Just a couple of weeks after it incompetently let loose millions of gallons of waste water from an abandoned gold mine, the Environmental Protection Agency is suing a Wyoming farmer for legally constructing a pond to water his stock on his own property.

The farmer has racked up $16 million in fines already, and the EPA is looking at hitting him with additional penalties.

Washington Times:

Even though the Clean Water Act exempts stock ponds, and Mr. Johnsonhad obtained the necessary state permits, the EPA ordered him in January 2014 to restore the area to its original condition or accumulate fines of $37,500 a day. Instead, Mr. Johnson hired a lawyer.

“The EPA is out to expand its power, and I’m a test case,” said Mr. Johnsonin a statement. “We’re going to fight them all the way.”

Last week, his attorneys — including the Pacific Legal Foundation and the Budd-Falen law firm in Cheyenne — filed a lawsuit against the agency to stop it from enforcing the compliance order.

“The EPA’s double standard is mind-blowing,” said PLF staff attorney Jonathan Wood in a statement after the motion was filed Thursday in U.S. District Court in Wyoming.

Hypocrisy and double standards aside, the EPA has to have some legal basis for this, right?

Right?

Although stock ponds are specifically excluded from the Clean Water Act, the EPA argued that Mr. Johnson had violated federal law by constructing a dam on Six Mile Creek, which runs through his property, in order to fill the stock pond.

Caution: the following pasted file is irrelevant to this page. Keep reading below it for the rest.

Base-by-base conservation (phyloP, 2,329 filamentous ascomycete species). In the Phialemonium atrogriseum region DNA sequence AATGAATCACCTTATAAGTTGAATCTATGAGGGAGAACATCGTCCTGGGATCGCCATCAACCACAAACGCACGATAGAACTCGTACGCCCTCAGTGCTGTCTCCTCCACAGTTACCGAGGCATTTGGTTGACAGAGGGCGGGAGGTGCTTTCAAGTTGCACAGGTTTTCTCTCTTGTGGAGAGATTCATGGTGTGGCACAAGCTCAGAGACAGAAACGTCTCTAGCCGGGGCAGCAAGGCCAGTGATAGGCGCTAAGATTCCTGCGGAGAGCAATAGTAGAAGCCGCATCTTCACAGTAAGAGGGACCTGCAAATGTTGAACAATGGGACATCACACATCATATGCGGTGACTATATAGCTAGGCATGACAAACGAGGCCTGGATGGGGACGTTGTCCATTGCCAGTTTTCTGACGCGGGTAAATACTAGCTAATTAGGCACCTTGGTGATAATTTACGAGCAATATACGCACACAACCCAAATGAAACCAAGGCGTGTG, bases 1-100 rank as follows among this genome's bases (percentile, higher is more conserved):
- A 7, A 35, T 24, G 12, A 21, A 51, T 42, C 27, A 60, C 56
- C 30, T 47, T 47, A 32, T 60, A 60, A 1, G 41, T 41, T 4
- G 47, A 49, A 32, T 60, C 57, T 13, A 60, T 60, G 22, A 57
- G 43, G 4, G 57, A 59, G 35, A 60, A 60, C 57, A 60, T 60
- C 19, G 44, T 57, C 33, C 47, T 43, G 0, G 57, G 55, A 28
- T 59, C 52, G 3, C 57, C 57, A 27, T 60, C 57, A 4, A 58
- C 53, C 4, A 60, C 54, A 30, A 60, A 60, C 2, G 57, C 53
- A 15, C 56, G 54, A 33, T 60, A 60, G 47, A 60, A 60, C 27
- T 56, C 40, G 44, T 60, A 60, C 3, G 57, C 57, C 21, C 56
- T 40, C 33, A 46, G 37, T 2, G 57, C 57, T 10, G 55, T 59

The creek is a tributary of the Green River, which is a “navigable, interstate water of the United States,” according to the EPA order.

As a result, the U.S. Army Corps of Engineers concluded that Mr. Johnsonneeded a “standard, project-specific CWA permit,” and not just the permits issued by Wyoming, which he had obtained.

The EPA also described the sand, gravel, clay and concrete blocks used byMr. Johnson to construct the dam as “dredged material” and “pollutants” as described under the Clean Water Act.

“Six Mile Creek filled and disturbed by Respondent’s unauthorized activities provided various functions and values, including: wildlife habitat for birds, mammals, fish, reptiles and amphibians; water quality enhancement; flood attenuation; and/or aesthetics,” said the EPAcomplaint.

His tab now exceeds $16 million, but EPA spokeswoman Julia P. Valentine told the Casper Star Tribune that the agency has made no final determination regarding financial penalties.

The Green River, which runs through Wyoming, Utah, and Colorado, is a major tributary of the Colorado River.  But the dam was built on another tributary of the Green River in Wyoming.  The EPA is claiming that a tributary of a tributary is "navigable water" and thus subject to EPA jurisdiction.

Beyond that, the EPA’s description of the building materials is bizarre.  It appears they're just making it up as they go along, looking to flex their bureaucratic muscles in an attempt to intimidate small farmers like Mr. Johnson.

This is the definition of a federal agency out of control.  And the blizzard of regulations coming in the next few years promises more of the same.